Enterprise femtocells will support a larger number of simultaneous callers (e.g., 16 instead of four) and smooth handover between femtocells. They will enable a single number for both desk phones and mobile phones, along with PBX features such as abbreviated dialing from the mobile phone and a single voice mailbox. However, such tight integration will require specialized gateways between the enterprise PBX that communicate with matching gateways in the operator network.

You can also expect femtocells to incorporate Wi-Fi capability, providing a universal wireless gateway for homes. This will help address the issue of how and when to give voice traffic priority over data traffic on a user's Internet connection.

Quality of service will be needed to provide voice priority, and this will be problematic if there's a separate Wi-Fi access point soaking up capacity on the ISP connection. Trials have shown this to already be a concern. The quality of the broadband Internet connection will be paramount, because good voice quality will require low latency and few dropped packets, neither of which is guaranteed by ISPs today. Providing accurate location information for 911 calls is also tricky.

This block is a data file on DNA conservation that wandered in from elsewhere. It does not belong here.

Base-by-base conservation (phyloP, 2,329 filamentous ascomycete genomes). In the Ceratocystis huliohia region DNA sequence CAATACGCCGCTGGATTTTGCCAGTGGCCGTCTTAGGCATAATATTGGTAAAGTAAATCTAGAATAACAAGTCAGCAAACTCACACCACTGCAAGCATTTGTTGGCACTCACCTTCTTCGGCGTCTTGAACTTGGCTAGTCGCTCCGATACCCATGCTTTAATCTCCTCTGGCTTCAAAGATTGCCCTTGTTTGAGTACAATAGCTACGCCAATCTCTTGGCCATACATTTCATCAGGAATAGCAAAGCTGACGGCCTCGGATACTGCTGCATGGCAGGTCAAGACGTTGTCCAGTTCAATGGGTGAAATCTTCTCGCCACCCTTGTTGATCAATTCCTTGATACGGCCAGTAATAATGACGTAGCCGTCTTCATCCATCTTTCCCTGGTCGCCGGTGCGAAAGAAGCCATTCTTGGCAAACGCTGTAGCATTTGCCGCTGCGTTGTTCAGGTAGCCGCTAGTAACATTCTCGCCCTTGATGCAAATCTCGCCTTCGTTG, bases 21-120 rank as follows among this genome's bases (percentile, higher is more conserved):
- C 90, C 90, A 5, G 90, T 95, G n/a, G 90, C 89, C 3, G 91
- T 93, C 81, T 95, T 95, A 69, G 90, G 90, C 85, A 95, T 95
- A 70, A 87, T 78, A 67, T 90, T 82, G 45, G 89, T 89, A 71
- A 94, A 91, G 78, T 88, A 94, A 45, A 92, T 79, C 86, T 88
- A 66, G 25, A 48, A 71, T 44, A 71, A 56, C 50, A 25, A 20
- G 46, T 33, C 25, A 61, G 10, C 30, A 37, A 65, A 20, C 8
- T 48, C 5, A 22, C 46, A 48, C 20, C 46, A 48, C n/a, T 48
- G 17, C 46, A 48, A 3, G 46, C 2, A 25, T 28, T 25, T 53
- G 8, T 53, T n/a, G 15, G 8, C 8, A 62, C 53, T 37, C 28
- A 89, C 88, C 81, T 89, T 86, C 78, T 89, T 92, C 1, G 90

Land Lines, Away
For small businesses, femtocells will make it that much easier to cut the cord entirely, since they can get reliable operation indoors and looser constraints on monthly voice minutes. For instance, the Sprint plan provides unlimited voice calling after paying a monthly charge fee of $4.99 for the Airave femtocell service and $10 for a single-line unlimited calling plan. The femtocell access point costs $99.99. We'll have to wait and see what the AT&T and Verizon plans look like, but we expect them to be similar.